Archive for the ‘Spain’ Category

EFP Brief No. 256: F212.org Online Platform. Imagining the Future through Social Media as a Tool for Social Innovation

Friday, December 6th, 2013

F212.org is a virtual think tank of university students interested in sharing ideas on how to face main future challenges. It describes the results of a comparative study about the images of the future found among young students from Haaga Helia University of Applied Science (Finland) Tamkang University (Taiwan); and University of Alicante (Spain).

The Study of Images of the Future

The studies focused on images of the future date back to the second half of the twentieth century and have their origins in the fields of sociology and psychology. After the growing interest in this area which arose during the early 1990s, the study about images of the future –and more specifically about images of the future among young people– has consolidated within the framework of social sciences in general and, particularly, in the context of Sociology during the late 1990s and the first years of the twenty-first century.

According to Polak’s definition, “an image of the future is made of associated memories and expectations. It is a set of long-range goals which stress the infinite possibilities open to a person. Thus, an image of the future can be defined as a mental construction dealing with possible states. It is composed of a mixture of conceptions, beliefs, and desires, as well as observations and knowledge about the present. This affects a person’s choice both consciously and unconsciously and is derived from both reality and from imagination. It ultimately steers one’s decision-making and actions”. Therefore, the reflection about the expected impact of these images on the determination of our present actions and our attitude towards the future allows us to see the need for a systematic approach to study such images.

Nevertheless, the research into such images carried out during last century tended to be relatively sporadic and never had a predominant role in the context of futures research. As far as Sociology in particular is concerned, many works which attempt to identify and explain the concerns most commonly found among this population segment basically seek to answer the following question: how do young people expect their future to be?

However, it is far from easy to find studies where the approach consists in trying to find an answer to the question: what do young people want for their future? Therefore, there is arguably a lack of new approaches which can integrate aspirational parameters and enable a greater involvement of youths in the process of defining alternatives for the future.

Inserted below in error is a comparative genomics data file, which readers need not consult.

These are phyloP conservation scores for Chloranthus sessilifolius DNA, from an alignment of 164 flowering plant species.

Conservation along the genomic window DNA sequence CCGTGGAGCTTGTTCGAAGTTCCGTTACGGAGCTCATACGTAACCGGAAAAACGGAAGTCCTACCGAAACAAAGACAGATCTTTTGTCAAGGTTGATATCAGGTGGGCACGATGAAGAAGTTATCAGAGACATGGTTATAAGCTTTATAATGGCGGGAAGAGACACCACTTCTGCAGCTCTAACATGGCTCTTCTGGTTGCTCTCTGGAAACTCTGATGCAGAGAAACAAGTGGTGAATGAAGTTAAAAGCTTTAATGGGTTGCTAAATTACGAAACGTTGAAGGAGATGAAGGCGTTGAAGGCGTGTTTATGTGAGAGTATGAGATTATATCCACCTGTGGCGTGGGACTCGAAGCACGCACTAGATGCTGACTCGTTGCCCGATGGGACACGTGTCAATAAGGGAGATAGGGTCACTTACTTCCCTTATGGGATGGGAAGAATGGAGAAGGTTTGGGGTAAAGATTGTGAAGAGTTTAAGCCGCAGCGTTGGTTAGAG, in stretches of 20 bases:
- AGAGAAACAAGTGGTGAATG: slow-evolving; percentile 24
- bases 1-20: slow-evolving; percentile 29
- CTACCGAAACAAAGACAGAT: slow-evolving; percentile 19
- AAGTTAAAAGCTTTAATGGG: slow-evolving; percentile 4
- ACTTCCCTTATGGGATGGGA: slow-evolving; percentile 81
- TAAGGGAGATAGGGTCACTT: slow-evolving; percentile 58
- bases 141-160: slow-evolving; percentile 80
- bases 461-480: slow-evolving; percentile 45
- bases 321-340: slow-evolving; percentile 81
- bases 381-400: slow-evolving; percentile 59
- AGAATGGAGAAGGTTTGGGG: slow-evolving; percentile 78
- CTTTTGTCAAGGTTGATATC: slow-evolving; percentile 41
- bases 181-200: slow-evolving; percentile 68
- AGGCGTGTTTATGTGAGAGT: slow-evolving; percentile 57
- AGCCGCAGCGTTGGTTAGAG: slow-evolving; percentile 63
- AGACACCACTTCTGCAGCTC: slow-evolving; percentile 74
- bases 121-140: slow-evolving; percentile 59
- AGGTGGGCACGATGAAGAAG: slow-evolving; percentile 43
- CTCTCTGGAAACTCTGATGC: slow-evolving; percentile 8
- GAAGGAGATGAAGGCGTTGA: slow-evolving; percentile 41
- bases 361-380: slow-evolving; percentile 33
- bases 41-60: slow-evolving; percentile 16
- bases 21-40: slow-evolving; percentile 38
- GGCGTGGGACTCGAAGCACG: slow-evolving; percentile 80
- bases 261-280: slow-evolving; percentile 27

For this reason, public and private institutions are now apparently taking a greater interest in identifying and understanding citizens’ expectations and wishes, which has led them to promote actions in line with the new paradigms of Social Innovation and Open Innovation that provide a more active, direct and continuous citizenship in governance, close to the concept of participatory democracy. In fact, this is something which currently seems much more feasible than not so long ago thanks to aspects such as technology development, the spreading of internet access and the increasingly high popularity of social online networks.

Therefore it is perfectly feasible to complement the descriptive approach to a ‘diagnosis of the future’ with images of the future and creative proposals directly defined and developed by young people, giving voice and prominence to them thanks to:

  1. the proliferation of communication channels that allow for immediate and continuous feedback (2.0 platforms, social networks) with the user/citizen; and
  2. the development of ‘participatory’ foresight methodologies in both institutional and private sectors.

The conceptual basis behind this approach leads participants to consider themselves as key actors in the task of defining their own future –through an active participation in the construction of shared images of the future. It could consequently prove much more motivating for young people to interact within these processes if participants are given some space to share and create.

Tool Set for the Future

The project presented here is based on a previous study (Guillo, 2013) which involved a total of 56 university students from the Haaga Helia University of Applied Science (Helsinki, Finland) and the University of Alicante (Alicante, Spain).

Based on the overall results and on the feedback provided not only by participants but also by the students and teachers involved, it was possible to highlight the following 4 points with the aim of achieving an improvement in subsequent studies:

  • Hard-to-understand / answer questionnaires: the students found the process hard to complete (too many categories and questions) and sometimes even confusing.
  • Lack of interaction: the platform suffered from a lack of technological tools, which always make it easier for users to interact with one another.
  • Overlap between groups: the selected categories proved useful to organise the responses to some extent but participants found numerous overlaps between the topics discussed in every category.
  • Hard to analyse: the scenario format gave us (as researchers) very valuable material to analyse. Nevertheless, a more precise way to express expectations, fears and wishes about the future is badly needed to improve interaction.

Taking into account the 4 points mentioned above, a new study was designed which included three significant changes with respect to the previous one, all of them oriented to improve users’ experience within www.f212.org: